As the Reed community grieves, I want to make sure you're aware of the various resources available to help students, faculty, and staff.
Chinese major Joan Guldin ’15 (center) won the Unrue Award for her thesis. She is flanked by members of the Unrue family, who created the award to honor Greg Unrue ’84. Photo by Raymond Rodriguez
Chinese major Joan Guldin ’15 has won the newly-minted John Gregory Unrue ’84 Memorial Award for her thesis, “Abandoned Trails and False Peaks: A Journey Through the Xiyouji.”
Her adviser, Prof. Hyong Rhew [Chinese 1988–], praised Joan’s thesis as an “original work with masterful reading and beautiful writing.”
Xiyouji, also known in English as The Journey to the West, is a 17th-century Chinese novel about a pilgrimage to the “Western Heaven” to obtain Buddhist scriptures. Joan combed through early records to trace historical and literary depictions of one of its main characters, the Monk Tripitaka. In the course of her research, she also translated an early chantefable which had never before been translated into English—“a remarkable achievement,” according to Prof. Rhew.
History major Kalina Hadzhikova ’15 won the Lankford Award for her thesis on Rome and Byzantium. Photo by Matt D'Annunzio
History major Kalina Hadzhikova ’15 has won the prestigious William T. Lankford III Humanities Award.
The award recognizes accomplishment in both history and literature and is given to students with outstanding academic records and strong potential for further achievement.
The award committee praised Kalina's senior thesis, Rome against Romans: Configurations of Imperial Authority in 12th-Century Germany and Byzantium, hailing it as "an exceptional thesis" and "an impressive and original achievement."
Econ major Mat Olson ’15 won the Meier Award for outstanding achievement. He wrote his thesis on the decoy effect and the conjunction fallacy.
Mat Olson ’15 has won the celebrated Gerald M. Meier Award for Distinction in Economics, given by the economics department for outstanding achievement.
Mat's thesis was titled "The Relevance of Irrelevance: Exploring Decoy Effect and Conjunction Fallacy" and his adviser was Prof. Jon Rork [economics 2010–].
"Mat's thesis explored two phenomena in behavioral economics—the conjunction fallacy and the decoy effect—that explain why people make suboptimal choices in certain scenarios," Prof. Rork told us. "One thing Mat wanted to look at was whether people exposed to certain types of academic approaches (statistical, logic, linguistic, etc.) were less likely to succumb to these fallacies. No such luck, showing that our innate decision making processes cannot be 'taught' away."
Philosophy major Eliya Cohen ’15 explains a metaphysical dilemma at the Reed pool. She won the Garlan Prize for her thesis on the problems of time and tense. Photo by Jenn McNeal ’14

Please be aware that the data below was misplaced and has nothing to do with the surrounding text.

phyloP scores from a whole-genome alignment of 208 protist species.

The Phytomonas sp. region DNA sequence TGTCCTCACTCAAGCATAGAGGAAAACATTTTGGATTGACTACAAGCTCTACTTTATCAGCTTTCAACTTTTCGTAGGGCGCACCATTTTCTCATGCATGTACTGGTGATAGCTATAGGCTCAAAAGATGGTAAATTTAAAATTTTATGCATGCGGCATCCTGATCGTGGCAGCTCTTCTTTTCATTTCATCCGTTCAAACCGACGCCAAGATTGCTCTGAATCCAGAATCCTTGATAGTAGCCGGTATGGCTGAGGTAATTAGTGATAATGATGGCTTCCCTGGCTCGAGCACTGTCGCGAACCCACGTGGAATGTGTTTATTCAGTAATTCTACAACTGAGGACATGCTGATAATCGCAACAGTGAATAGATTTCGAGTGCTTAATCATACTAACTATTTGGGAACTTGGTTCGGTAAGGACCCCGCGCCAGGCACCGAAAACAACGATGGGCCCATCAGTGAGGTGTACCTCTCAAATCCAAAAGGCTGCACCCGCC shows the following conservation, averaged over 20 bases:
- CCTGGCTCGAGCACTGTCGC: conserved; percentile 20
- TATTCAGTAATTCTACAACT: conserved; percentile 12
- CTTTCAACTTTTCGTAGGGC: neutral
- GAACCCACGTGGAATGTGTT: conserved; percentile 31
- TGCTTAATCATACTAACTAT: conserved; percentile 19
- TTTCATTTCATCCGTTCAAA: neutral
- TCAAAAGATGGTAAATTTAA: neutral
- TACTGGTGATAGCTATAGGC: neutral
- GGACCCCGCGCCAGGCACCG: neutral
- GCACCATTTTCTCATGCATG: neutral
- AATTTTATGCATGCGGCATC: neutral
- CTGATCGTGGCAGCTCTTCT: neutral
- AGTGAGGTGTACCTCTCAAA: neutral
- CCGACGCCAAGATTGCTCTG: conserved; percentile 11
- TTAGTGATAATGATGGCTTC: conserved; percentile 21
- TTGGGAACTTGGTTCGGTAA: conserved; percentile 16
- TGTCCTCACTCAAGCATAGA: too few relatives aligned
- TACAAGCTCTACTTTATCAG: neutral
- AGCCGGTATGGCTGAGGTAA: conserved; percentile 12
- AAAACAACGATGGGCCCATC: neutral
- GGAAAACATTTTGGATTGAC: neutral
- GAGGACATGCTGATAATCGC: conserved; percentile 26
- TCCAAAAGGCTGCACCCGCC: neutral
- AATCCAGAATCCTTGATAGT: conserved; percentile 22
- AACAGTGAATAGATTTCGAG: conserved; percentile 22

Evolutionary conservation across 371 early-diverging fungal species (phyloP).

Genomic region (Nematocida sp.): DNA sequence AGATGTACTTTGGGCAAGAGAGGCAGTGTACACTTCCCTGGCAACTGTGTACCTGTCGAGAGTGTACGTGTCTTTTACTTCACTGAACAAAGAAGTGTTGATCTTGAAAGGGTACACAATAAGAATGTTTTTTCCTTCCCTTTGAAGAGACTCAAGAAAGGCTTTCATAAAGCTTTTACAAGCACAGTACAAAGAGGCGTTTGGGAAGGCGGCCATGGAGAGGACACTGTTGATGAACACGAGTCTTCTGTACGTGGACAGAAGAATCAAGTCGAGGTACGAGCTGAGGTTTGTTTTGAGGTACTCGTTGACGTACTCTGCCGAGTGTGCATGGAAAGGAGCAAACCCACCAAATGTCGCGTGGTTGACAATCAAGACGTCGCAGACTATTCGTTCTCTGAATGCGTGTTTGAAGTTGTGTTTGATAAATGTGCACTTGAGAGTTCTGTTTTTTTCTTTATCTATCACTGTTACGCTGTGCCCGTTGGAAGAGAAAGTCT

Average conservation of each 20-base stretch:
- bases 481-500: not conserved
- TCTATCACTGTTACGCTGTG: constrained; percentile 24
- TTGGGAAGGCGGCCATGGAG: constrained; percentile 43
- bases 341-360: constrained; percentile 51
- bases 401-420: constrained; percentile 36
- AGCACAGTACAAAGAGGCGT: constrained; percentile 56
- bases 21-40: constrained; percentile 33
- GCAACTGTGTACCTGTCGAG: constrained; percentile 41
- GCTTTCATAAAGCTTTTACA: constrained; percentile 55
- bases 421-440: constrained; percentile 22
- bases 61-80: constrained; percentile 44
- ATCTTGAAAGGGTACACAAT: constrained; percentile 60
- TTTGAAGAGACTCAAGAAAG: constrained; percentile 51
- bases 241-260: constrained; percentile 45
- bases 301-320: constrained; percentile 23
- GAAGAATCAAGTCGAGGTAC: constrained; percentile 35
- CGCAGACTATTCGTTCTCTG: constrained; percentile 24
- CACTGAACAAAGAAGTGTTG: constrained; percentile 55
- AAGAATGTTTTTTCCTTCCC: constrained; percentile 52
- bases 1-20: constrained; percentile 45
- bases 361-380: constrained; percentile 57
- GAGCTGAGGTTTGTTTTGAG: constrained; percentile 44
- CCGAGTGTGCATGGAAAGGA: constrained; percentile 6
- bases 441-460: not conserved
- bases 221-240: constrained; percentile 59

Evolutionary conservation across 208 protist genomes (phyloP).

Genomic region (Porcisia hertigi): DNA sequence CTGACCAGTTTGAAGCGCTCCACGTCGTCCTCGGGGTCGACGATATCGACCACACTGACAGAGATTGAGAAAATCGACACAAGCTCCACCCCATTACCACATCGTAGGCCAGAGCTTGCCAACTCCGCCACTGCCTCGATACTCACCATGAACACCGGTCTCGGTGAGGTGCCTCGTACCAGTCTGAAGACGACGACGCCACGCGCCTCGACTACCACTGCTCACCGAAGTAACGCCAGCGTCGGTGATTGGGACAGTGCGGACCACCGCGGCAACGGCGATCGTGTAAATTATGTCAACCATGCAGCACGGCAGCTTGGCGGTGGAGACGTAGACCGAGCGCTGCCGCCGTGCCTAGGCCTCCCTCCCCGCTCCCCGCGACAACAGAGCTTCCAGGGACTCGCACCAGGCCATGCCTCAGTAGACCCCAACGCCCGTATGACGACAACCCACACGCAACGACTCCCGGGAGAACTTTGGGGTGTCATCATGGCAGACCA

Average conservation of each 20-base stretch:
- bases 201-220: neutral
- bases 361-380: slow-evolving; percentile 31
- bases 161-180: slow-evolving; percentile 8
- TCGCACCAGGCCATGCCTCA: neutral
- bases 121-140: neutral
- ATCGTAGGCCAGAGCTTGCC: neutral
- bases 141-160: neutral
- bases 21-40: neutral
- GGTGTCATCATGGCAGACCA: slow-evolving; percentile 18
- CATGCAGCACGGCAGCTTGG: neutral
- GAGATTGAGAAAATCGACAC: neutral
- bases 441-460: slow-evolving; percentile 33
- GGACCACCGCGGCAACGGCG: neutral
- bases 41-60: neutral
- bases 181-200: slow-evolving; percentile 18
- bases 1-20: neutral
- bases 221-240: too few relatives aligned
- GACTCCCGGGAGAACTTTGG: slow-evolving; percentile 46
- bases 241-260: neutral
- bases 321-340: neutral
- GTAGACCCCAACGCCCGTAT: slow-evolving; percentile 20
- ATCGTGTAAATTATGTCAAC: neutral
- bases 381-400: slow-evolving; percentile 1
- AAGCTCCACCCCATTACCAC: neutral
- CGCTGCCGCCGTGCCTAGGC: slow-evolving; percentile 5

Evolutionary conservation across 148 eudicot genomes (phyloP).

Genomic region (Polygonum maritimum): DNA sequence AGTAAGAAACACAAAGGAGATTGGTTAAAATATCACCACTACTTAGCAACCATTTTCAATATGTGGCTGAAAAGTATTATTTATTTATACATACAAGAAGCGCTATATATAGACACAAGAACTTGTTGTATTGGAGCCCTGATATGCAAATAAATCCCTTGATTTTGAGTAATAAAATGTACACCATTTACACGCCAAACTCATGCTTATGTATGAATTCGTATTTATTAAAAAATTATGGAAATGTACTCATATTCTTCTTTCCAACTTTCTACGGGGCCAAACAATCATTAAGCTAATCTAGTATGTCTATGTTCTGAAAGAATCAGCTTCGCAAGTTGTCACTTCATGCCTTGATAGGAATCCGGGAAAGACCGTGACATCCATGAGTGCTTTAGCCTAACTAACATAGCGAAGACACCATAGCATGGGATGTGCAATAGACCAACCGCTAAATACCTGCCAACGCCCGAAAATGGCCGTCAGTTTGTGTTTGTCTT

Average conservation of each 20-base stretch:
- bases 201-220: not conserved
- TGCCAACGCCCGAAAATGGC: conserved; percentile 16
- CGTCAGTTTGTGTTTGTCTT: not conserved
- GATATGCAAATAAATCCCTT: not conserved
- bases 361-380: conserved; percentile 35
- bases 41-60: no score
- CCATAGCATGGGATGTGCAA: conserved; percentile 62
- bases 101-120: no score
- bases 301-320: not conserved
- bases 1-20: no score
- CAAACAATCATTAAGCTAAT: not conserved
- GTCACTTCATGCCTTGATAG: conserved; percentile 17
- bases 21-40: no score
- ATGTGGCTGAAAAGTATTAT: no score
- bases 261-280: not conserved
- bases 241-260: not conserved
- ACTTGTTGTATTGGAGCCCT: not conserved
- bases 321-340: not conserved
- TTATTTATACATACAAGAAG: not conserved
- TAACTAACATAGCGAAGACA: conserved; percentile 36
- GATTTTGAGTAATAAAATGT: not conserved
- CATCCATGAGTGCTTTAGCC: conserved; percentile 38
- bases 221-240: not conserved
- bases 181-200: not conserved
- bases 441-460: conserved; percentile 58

Philosophy majors Eliya Cohen ’15 and John Mills ’15 have both won the exalted Edwin N. Garlan Memorial Prize, which recognizes outstanding scholarship in philosophy.
"It was quite an honor to receive the Garlan Prize," says John, whose thesis is titled “Revealed Peer Disagreement and The Equal Weight View.” His advisor was Prof. Mark Bedau ’76 [philosophy 1991–]. He hails from Highlands Ranch, Colorado.
Eliya’s thesis is titled “Some Considerations on Problems of Time and Tense.” Her advisor was Prof. Mark Hinchliff [philosophy 1991–]. In addition to her philosophical leanings, Eliya worked as a lifeguard at the Reed pool, where she figured out an innovative way to pursue the metaphysics of swimming. She hails from Piedmont, California.
History-lit major Kieran Hanrahan ’15 won the Lankford Award for his thesis on poetry and the Iraq War.
History-lit major Kieran Hanrahan ’15 has won the prestigious William T. Lankford III Humanities Award.
The award recognizes accomplishment in both history and literature and is given to students with outstanding academic records and strong potential for further achievement. It honors Prof. Bill Lankford [English 1977–83], a beloved teacher and scholar of the works of Dickens whose life was cut short by devastating illness.
Kieran’s thesis was titled: “Writing in Water, Building with Sand: American Military Strategy and the Soldier’s Experience in the Iraqi Environment during the Iraq War.” His advisers were Prof. Pancho Savery [English 1995–] and Prof. Josh Howe [history 2012–].
Leah Artenian ’15 won the Class of ’21 award for her senior thesis adapting "The Year of Silence" for the stage
Literature-theatre major Leah Artenian ’15 has won the illustrious Class of ’21 Award for her senior thesis, an adaptation of Kevin Brockmeier’s short story “The Year of Silence” for the stage.
The award recognizes “creative work of notable character, involving an unusual degree of initiative and spontaneity.” For her thesis, Leah wrote the script, assembled the cast, and directed the 90-minute production, which played to packed houses at the Blackbox Theatre in Reed's Performing Arts Building.
In nominating Leah for the award, her advisers Prof. Peter Ksander [theatre 2011–] and Prof. Gail Berkeley Sherman [English 1981–] wrote:
A semester abroad in Hungary got math major Maddie Brandt ’15 interested in the Erdos-Ko-Rado theorem.
Mathematics major Maddie Brandt ’15 has won the illustrious Class of ’21 Award for her senior thesis on the Erdös-Ko-Rado theorem.
The award recognizes “creative work of notable character, involving an unusual degree of initiative and spontaneity.”
Maddie’s thesis carries the rather imposing title “Intersecting Hypergraphs and Decompositions of Complete Uniform Hypergraphs.” Scratching our heads, we turned to Prof. David Perkinson [mathematics 1990–] for an explanation. He wrote: